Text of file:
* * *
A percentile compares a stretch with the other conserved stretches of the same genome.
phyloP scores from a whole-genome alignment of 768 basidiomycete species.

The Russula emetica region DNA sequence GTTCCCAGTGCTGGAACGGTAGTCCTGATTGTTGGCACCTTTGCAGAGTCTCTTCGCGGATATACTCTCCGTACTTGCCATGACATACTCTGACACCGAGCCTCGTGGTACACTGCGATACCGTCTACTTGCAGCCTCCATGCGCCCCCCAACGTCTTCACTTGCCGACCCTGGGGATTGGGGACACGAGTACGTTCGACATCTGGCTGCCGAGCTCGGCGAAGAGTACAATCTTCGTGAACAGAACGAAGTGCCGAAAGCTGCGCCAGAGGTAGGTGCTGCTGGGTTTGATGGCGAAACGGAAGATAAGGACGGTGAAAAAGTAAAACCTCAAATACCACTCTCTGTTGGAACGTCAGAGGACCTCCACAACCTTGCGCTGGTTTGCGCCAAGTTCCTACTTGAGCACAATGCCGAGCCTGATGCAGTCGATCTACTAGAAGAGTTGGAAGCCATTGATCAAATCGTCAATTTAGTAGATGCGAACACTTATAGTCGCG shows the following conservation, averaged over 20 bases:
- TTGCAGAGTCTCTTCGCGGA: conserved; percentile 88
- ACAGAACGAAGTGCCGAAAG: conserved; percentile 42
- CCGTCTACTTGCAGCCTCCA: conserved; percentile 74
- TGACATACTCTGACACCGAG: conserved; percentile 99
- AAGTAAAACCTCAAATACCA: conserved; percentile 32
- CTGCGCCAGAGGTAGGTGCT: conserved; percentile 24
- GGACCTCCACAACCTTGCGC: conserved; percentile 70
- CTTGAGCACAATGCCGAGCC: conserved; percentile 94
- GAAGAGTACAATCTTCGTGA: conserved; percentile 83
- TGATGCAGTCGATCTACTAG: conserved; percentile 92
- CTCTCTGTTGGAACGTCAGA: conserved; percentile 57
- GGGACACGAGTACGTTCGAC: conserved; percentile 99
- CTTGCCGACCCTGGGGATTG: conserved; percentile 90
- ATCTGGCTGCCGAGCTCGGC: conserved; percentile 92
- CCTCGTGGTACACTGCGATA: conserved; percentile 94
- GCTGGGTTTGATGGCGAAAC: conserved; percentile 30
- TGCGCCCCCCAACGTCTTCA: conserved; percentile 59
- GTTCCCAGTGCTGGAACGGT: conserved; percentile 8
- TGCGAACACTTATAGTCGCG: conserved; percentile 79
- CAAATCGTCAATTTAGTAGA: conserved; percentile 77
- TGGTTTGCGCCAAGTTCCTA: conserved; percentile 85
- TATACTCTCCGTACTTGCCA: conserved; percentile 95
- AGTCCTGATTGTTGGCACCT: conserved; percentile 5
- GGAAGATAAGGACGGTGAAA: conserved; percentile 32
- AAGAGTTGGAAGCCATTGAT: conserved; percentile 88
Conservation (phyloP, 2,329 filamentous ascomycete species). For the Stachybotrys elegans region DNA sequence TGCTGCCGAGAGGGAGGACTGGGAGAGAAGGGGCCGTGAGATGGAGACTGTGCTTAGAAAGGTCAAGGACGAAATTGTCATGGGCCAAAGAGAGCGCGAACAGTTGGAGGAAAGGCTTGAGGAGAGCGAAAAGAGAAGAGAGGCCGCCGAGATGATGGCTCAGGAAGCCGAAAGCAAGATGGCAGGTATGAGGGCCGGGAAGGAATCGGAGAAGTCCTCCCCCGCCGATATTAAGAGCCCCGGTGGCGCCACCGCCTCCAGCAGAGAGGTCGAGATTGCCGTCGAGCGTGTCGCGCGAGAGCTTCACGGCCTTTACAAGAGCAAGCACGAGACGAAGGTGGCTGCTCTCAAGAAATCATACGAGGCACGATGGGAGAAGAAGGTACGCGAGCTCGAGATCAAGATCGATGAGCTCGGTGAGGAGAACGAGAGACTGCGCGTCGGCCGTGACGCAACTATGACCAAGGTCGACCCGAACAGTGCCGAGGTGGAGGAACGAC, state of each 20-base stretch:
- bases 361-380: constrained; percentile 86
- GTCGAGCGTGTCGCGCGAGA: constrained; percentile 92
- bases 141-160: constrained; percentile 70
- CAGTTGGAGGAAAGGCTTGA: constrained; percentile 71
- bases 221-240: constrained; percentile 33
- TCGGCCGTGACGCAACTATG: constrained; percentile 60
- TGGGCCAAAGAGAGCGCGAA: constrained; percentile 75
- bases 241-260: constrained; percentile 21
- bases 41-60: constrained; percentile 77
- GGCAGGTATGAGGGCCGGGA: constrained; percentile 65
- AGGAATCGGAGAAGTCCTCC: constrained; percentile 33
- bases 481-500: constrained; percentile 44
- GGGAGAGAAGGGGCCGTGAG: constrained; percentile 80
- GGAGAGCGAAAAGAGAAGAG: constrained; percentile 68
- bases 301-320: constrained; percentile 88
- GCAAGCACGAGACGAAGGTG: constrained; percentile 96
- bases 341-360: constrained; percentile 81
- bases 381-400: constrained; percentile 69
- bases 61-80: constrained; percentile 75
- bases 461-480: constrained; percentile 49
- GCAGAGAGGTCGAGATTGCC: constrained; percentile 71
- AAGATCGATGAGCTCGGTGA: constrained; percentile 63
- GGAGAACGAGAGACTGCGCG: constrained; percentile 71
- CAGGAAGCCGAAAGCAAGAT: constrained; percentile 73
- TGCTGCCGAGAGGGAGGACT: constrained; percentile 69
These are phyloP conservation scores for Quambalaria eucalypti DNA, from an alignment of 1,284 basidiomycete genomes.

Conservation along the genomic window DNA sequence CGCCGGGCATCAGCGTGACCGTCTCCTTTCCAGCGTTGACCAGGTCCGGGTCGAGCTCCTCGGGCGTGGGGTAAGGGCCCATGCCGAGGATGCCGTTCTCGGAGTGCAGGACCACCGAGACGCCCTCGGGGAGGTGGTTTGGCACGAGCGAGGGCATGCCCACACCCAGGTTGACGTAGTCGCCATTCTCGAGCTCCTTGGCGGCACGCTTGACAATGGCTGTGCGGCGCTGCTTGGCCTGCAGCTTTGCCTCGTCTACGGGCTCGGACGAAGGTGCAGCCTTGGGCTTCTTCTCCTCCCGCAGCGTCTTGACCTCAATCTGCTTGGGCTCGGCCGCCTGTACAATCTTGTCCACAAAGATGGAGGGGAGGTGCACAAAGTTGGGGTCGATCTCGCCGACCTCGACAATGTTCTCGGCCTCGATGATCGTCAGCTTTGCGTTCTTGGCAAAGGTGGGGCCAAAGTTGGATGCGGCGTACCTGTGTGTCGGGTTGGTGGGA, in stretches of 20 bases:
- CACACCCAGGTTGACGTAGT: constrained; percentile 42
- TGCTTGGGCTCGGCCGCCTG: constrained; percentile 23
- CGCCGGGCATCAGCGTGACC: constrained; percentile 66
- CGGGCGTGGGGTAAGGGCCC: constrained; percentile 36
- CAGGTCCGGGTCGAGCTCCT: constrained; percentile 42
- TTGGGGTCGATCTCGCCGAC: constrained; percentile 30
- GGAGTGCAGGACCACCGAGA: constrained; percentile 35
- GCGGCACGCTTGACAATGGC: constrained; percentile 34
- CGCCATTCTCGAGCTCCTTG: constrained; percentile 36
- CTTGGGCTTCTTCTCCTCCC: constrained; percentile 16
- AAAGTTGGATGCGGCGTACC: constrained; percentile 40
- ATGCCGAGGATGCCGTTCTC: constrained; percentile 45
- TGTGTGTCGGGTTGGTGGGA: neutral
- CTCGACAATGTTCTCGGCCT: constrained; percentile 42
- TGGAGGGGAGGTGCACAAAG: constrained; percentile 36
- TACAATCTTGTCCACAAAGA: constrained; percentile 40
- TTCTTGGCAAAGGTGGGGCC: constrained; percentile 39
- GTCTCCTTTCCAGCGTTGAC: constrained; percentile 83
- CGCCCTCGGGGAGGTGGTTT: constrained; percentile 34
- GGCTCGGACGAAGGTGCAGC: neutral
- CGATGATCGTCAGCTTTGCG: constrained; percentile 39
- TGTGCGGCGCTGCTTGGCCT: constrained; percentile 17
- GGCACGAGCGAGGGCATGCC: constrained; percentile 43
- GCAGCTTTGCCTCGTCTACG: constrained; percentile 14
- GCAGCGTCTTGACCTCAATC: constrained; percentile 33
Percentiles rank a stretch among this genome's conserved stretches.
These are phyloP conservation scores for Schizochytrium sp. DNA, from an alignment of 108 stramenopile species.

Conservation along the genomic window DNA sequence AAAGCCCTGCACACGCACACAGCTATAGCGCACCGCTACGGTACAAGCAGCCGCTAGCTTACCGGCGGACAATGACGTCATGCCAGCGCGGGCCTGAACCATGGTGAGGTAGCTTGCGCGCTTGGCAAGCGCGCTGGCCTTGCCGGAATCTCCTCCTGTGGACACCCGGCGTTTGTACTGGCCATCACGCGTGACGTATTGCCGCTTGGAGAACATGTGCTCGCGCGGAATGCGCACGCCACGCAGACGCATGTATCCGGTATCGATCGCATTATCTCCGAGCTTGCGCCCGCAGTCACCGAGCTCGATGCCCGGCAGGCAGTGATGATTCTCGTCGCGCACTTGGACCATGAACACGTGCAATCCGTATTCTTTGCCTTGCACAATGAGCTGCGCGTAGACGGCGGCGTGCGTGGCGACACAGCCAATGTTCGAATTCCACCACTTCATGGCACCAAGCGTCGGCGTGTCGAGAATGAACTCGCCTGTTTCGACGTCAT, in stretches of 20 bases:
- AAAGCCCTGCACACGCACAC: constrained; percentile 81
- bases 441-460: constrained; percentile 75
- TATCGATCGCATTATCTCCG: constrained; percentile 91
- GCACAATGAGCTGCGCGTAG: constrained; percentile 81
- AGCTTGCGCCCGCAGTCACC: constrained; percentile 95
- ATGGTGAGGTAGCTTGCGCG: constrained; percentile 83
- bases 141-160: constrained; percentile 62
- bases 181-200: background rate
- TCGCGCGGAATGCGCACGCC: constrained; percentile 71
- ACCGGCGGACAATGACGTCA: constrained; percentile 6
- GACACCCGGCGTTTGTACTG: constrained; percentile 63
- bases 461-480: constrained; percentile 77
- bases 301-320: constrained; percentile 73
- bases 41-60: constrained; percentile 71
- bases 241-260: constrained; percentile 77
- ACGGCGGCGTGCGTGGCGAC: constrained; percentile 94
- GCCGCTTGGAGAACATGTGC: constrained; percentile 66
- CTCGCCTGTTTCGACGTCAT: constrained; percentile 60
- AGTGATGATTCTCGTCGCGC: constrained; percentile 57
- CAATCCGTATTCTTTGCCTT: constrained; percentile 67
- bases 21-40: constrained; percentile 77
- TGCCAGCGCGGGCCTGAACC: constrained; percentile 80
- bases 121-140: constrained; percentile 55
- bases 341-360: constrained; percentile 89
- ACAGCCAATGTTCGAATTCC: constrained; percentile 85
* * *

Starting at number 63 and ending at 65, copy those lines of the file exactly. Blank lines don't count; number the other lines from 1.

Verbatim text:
- GGAGTGCAGGACCACCGAGA: constrained; percentile 35
- GCGGCACGCTTGACAATGGC: constrained; percentile 34
- CGCCATTCTCGAGCTCCTTG: constrained; percentile 36